May 3, 2019

GZA played Liquid Swords at Sony Hall

New York icon GZA crashed Manhattan's Sony Hall, brining his classic record Liquid Swords to life with a full band behind him and some help from friends.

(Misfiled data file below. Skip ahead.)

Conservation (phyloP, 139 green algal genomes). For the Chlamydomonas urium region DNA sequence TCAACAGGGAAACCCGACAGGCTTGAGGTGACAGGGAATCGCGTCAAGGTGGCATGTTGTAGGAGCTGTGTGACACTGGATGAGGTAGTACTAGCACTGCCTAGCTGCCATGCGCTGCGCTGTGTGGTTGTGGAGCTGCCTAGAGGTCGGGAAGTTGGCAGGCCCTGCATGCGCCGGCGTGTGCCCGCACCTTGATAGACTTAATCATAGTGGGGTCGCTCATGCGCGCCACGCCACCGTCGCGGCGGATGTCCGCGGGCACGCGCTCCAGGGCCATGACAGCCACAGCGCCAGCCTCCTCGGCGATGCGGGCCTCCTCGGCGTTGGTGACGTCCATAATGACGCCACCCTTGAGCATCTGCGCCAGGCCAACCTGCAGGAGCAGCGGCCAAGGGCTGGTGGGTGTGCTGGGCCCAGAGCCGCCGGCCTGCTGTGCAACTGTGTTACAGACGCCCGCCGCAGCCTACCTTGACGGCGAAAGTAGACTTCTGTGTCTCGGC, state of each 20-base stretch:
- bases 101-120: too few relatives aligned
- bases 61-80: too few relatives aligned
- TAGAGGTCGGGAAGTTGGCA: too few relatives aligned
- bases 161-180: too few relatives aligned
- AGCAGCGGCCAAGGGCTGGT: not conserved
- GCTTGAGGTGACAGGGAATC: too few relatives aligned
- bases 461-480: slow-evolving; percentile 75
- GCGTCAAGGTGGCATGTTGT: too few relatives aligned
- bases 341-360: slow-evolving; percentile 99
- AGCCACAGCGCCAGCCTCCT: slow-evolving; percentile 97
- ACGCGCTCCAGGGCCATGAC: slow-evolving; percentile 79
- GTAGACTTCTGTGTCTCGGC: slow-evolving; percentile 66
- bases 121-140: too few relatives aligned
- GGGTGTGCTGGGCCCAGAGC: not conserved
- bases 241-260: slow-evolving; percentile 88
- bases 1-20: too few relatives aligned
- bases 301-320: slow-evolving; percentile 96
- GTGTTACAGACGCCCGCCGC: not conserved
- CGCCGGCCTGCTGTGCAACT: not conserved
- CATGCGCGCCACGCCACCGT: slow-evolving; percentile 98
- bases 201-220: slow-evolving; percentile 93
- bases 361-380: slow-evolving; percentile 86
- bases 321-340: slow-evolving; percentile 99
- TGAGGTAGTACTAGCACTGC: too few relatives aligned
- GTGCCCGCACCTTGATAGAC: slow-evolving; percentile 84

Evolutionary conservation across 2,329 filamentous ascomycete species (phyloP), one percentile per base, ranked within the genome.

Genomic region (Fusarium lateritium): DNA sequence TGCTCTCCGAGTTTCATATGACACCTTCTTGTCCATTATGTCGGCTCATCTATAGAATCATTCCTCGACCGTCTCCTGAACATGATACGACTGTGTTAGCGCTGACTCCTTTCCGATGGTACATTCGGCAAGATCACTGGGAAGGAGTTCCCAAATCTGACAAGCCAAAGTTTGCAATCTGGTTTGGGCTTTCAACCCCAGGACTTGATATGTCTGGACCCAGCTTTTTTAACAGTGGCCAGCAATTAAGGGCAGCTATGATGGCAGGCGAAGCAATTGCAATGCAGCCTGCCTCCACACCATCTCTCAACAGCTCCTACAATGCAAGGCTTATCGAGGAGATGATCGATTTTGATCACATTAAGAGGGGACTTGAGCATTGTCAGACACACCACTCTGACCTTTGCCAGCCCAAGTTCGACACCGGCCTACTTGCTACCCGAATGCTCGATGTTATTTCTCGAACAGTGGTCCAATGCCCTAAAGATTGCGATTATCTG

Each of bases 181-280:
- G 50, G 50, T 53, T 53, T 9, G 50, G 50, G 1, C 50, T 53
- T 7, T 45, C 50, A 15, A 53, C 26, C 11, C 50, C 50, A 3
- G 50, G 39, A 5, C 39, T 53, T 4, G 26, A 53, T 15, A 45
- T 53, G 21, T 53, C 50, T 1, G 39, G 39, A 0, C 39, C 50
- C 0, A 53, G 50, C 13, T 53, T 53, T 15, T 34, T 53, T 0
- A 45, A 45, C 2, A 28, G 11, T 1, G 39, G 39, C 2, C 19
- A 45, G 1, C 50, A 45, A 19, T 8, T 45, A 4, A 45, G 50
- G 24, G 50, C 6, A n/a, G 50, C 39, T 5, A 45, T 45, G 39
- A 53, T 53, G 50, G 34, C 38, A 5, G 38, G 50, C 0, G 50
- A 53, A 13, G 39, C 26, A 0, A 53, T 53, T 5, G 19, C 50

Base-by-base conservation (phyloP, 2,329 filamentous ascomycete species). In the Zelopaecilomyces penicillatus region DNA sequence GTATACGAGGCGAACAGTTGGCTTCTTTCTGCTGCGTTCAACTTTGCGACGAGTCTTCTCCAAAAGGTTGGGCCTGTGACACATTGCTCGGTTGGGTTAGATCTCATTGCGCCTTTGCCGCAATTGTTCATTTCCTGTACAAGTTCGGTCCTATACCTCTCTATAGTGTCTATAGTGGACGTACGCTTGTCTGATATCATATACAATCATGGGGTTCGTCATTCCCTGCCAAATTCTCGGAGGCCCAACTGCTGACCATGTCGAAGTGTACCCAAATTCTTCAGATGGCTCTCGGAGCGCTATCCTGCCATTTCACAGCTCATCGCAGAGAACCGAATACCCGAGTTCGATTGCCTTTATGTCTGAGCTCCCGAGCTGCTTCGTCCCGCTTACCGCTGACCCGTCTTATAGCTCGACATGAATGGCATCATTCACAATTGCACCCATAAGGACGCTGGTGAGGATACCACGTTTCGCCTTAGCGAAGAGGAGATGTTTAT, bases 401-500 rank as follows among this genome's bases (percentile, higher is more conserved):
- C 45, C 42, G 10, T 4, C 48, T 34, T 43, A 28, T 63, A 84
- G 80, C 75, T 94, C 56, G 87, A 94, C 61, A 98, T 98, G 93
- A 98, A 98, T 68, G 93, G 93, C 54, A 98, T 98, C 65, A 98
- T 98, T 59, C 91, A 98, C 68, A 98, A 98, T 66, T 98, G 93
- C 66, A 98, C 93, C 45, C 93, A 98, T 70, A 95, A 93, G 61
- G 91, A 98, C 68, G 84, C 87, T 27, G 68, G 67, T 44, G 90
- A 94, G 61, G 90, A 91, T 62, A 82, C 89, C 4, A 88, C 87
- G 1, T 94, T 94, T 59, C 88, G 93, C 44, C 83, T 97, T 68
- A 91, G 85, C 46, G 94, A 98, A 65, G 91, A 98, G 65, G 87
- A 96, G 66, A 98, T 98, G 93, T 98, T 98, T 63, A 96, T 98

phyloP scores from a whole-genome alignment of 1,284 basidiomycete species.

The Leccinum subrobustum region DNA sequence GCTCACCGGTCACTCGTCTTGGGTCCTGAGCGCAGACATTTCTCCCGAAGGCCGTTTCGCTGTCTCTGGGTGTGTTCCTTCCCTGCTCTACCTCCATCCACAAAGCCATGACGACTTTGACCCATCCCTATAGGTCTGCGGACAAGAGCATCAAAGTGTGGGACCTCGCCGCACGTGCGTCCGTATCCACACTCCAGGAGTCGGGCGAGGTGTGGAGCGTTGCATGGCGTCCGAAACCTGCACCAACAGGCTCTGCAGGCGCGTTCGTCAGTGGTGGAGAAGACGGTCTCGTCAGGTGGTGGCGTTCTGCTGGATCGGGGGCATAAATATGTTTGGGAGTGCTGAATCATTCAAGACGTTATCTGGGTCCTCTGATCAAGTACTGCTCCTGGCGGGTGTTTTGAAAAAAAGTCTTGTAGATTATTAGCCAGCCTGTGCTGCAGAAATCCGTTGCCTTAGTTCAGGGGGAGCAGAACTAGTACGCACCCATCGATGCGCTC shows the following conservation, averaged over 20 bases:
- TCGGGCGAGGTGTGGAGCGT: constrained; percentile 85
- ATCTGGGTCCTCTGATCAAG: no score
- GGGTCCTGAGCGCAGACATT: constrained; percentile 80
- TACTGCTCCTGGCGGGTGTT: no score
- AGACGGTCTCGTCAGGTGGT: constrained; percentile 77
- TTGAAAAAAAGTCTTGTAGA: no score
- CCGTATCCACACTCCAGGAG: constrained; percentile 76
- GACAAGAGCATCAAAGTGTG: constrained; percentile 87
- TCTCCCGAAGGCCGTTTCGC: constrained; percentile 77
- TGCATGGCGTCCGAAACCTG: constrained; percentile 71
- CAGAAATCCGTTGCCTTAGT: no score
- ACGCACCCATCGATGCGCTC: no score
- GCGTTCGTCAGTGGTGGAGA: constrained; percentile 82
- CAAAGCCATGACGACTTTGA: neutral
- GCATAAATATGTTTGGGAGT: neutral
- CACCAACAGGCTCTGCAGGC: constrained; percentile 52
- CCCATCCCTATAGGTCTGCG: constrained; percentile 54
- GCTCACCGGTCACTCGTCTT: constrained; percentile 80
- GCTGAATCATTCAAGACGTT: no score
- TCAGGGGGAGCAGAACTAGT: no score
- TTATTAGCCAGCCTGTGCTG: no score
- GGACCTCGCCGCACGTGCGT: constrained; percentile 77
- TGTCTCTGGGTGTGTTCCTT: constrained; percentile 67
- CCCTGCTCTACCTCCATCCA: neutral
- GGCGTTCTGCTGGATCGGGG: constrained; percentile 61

GZA has been performing his 90s classic in full for years now, so reviving it once again at the relatively unknown Sony Hall in Times Square felt like a bit of a weird move for the Wu-Tang legend, but the Genius brought high energy and an onslaught of songs for a night of classic hip-hop.  It's also not a record I remember too often and when I do, I listen to it on dark winter nights as that is always the time it feels most worthy of revisiting. With the Shogun Assassin samples ringing out, GZA rushed the stage to rapturous applause and proceeded to spend the night dangling hits of nostalgic hip-hop in front of the crowd. Aside from his own solo numbers, GZA treated the audience to Wu-Tang classics like "C.R.E.A.M." and "Wu-Tang Clan Ain't Nothin to Fuck Wit" as well as ODB's solo smash "Shimmy Shimmy Ya" taking over the verses for his bandmates and displaying his own extensive talents with some assistance from Masta Killa and Cappadonna. The beginning started a bit rough, with GZA not finding his rhythm until a few tracks in, but once he was on, he was ready to fully embrace his past and hit back to his creative spark. Even better yet, once he got to the group's smash hits, the crowd was behind him with full force. Hearing the small club rap along to such classics really brought old school hip-hop back to life. It was clear that the crowd was older and had been listening to these songs for decades, nothing about this show felt new or as if these songs could've come from any other time or place than New York in the mid-90s. It was total nostalgia in the same vein as any other reunion act, but the energy felt here was still pushing maximum velocity. GZA's rhymes were sharp and tight and once he found his groove there was no turning him off. Of his fellow members of the Clan, he never saw the same stardom as Method Man, RZA, of Ghostface, bug for a brief moment in 1995 when Liquid Swords dropped, there was a new man atop the Wu totem pole and when he decides to revive the classic, it's clear that he was responsible for some of the group's best work. One that always deserves to be revisited.

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